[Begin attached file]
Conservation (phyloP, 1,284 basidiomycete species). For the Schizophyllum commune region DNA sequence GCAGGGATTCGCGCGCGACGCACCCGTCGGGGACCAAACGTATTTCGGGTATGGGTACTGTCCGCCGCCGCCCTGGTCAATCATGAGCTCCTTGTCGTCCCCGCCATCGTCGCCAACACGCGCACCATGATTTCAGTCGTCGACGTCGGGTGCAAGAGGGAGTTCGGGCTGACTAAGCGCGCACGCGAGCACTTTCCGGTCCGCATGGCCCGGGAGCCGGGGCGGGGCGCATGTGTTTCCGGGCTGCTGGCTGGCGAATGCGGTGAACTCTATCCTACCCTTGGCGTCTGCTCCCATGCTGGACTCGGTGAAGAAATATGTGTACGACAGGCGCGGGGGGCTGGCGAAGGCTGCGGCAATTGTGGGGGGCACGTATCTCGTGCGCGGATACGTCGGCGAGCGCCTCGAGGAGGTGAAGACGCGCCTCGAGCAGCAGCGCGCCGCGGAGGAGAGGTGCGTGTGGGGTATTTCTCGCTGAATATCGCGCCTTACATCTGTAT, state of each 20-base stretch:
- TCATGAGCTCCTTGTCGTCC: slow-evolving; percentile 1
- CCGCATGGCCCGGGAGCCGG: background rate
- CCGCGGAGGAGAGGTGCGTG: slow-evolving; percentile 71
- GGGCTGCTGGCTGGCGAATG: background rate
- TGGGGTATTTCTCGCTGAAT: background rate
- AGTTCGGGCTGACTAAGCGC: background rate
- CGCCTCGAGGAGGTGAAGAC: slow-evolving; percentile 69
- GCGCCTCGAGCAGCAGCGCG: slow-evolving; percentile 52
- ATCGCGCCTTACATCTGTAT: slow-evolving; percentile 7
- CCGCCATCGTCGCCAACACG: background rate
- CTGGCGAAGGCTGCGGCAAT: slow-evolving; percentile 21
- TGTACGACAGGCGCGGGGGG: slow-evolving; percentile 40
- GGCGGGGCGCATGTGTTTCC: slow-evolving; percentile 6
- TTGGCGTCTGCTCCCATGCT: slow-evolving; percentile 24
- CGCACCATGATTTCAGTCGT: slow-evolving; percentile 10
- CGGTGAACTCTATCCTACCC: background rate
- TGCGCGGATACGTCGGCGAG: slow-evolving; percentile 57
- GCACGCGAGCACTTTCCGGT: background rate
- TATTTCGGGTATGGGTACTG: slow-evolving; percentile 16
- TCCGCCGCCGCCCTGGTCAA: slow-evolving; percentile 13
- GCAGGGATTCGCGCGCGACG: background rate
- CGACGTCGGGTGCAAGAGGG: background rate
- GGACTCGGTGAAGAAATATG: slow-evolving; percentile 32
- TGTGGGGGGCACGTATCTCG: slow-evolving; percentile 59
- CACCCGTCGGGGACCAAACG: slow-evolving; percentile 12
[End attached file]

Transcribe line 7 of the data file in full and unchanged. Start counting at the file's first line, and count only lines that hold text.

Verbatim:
- AGTTCGGGCTGACTAAGCGC: background rate